Is that about right?
When the Republicans were preparing to invade Iraq people were out in force in demonstrations. According to BBC News, on Feb 15, 2003, hundres of thousands of people demonstrated against the coming invasion in the United States – 250,000 just in San Francisco, and as many as 10 million people worldwide.
The U.S. corporate press — at the time complicit in the invasion preparations — barely covered these demonstrations, so most Americans did not know that there was a great deal of opposition to the coming invasion.
Fast forward to today. President Obama is going to speak at Notre Dame – a Catholic university. A dozen or so right-wingers are protesting because Obama believes that women should have the right to make their own health care decisions. And this is almost the only thing in the news. You cannot turn on the corporate cable news channels or the corporate radio without hearing about the huge controversey about the President coming to speak.
How many people were enriched by the Treasury Department’s illegal leaking of the “stress test” results?
Question: is this being investigated and will it be prosecuted? Or do we still have a politicized law enforcement system?
The Senate Permanent Investigations subcommittee puts the annual tax loss at $100 billion; Treasury sets the figure at $123 billion. Collecting those lost billions could mean that Americans could pay no withholding tax from November 15 to December 31; it could pay for healthcare for about 20 million of the roughly 50 million Americans without health insurance.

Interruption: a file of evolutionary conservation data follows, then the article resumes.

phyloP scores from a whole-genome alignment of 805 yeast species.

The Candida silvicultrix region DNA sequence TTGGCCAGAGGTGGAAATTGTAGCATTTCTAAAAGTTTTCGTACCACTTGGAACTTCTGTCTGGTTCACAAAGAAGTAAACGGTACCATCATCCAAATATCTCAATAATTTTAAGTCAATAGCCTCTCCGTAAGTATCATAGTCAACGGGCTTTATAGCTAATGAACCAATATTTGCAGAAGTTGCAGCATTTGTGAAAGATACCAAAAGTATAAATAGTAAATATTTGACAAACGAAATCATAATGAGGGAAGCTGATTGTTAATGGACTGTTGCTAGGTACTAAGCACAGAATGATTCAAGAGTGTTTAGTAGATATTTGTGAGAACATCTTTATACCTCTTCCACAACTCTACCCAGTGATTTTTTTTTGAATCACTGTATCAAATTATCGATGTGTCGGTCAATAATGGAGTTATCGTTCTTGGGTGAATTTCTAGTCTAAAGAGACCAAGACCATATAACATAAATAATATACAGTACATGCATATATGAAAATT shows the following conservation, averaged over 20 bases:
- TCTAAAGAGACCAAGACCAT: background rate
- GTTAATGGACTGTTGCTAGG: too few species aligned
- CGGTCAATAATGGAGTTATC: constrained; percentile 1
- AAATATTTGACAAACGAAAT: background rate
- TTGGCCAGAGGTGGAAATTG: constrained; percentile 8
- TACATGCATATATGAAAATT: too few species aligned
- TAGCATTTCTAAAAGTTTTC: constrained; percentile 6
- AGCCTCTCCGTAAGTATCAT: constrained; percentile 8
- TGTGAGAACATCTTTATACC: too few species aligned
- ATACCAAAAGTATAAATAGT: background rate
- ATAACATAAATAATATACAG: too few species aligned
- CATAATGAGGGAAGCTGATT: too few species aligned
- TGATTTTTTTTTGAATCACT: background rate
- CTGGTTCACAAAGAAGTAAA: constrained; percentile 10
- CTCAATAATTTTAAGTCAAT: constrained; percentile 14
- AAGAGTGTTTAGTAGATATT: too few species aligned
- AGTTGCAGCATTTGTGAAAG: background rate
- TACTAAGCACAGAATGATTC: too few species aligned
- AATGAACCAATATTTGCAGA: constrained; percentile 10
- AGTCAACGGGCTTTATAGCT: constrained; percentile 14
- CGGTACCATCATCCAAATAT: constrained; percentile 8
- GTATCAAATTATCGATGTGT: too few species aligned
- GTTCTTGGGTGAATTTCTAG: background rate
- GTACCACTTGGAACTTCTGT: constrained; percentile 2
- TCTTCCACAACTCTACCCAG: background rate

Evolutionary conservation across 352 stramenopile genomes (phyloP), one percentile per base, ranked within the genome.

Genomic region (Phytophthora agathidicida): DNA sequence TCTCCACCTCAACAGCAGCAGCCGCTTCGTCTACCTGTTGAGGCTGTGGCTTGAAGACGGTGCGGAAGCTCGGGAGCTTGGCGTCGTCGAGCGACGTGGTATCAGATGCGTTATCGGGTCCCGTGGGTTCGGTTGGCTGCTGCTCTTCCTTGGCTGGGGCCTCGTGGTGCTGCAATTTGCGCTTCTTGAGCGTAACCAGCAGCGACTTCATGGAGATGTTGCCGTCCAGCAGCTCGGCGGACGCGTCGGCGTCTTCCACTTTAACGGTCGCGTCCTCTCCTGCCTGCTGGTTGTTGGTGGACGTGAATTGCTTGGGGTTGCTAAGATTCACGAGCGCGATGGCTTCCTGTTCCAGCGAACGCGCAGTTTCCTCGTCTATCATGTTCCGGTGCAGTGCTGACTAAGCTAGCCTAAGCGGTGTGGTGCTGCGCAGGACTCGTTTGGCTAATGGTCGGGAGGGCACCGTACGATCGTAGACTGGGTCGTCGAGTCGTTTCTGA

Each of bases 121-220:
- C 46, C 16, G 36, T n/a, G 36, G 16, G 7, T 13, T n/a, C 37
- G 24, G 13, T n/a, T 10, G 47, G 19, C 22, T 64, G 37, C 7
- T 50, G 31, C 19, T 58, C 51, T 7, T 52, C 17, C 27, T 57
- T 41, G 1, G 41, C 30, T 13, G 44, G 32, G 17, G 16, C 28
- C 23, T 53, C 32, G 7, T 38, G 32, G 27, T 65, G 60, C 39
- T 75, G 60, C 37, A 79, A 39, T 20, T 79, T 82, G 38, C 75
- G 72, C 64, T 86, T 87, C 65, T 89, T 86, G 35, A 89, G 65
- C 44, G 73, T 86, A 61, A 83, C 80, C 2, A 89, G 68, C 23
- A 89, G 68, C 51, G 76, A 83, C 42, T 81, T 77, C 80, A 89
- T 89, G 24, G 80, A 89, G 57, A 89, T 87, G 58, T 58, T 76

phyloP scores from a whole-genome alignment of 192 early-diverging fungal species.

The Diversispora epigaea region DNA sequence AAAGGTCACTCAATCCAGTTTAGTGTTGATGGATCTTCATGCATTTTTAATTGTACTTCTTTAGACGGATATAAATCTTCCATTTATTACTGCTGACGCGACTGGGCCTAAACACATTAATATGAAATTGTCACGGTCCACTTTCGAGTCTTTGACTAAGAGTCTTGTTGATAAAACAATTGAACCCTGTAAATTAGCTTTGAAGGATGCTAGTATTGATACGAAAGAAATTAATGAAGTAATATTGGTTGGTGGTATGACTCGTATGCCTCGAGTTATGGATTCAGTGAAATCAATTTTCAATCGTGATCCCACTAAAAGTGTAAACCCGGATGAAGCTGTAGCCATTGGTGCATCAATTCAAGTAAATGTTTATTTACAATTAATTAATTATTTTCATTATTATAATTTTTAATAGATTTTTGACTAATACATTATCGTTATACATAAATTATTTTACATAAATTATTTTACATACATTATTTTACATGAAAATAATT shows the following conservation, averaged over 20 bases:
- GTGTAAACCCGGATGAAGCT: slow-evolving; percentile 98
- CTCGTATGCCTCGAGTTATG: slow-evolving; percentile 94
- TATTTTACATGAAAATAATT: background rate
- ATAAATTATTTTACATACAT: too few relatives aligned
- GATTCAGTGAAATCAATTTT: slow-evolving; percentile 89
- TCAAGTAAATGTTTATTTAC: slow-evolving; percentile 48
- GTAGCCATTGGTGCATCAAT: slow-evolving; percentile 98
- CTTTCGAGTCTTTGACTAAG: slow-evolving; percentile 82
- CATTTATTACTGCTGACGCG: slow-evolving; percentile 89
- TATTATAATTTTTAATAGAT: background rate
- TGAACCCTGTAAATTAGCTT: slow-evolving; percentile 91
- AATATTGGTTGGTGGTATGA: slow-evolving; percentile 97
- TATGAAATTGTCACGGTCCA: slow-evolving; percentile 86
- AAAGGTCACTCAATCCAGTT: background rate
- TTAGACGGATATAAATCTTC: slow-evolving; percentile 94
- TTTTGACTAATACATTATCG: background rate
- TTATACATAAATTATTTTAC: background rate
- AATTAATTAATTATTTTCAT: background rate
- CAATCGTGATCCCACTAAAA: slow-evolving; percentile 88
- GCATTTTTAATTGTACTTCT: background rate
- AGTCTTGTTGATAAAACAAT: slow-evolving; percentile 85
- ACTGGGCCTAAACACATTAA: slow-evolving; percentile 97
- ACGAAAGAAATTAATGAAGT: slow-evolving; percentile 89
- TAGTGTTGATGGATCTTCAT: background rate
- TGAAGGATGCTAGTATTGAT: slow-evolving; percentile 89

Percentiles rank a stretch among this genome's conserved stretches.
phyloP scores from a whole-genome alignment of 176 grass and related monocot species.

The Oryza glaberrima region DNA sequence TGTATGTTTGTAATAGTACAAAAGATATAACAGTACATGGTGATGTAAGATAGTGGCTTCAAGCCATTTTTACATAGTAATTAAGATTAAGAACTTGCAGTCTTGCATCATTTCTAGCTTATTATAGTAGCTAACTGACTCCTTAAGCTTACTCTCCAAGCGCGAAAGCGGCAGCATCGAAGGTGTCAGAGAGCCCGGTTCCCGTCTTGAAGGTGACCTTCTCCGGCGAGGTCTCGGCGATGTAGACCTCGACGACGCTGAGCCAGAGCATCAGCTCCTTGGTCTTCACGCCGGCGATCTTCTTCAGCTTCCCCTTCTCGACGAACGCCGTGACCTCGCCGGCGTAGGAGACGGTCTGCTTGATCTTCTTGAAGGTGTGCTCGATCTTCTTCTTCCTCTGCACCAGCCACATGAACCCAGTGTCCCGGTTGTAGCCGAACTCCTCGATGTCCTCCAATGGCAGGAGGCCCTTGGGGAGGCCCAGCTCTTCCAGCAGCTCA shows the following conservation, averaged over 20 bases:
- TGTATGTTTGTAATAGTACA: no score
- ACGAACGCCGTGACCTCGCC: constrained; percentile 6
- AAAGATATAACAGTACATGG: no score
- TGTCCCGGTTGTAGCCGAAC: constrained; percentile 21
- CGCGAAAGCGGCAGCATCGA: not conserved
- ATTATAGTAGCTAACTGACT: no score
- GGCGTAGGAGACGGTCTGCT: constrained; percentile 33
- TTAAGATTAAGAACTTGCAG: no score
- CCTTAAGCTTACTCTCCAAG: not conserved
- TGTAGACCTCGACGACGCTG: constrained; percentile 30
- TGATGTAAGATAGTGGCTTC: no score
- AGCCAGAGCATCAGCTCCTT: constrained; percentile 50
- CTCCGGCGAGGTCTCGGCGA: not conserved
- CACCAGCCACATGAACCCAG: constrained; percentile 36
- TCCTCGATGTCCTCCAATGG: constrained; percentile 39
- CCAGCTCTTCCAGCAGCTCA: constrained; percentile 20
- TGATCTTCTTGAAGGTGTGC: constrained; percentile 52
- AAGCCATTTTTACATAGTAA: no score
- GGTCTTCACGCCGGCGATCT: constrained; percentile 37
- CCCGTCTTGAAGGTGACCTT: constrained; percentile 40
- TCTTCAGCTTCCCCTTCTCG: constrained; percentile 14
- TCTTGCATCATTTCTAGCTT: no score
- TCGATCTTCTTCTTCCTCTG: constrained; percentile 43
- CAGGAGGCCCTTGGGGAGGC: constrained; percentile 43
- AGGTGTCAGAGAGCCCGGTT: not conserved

. . . Congress should pass a law funding pursuit of every major tax cheat, just as we pursue every killer, rapist and drug dealer. Using offshore accounts to cheat the government out of $50,000 or more for two or more years should be made a felony per se. Then let’s provide an escape hatch, which would spare prosecution of anyone who fesses up and fully pays taxes, penalties and interest. The same law should make public the name and details of every person or company that skips the opportunity to make things right.
Why do we tolerate these offshore tax and corporate scams? Why don’t we just put an end to it — and get better schools, health care, etc. out of the deal?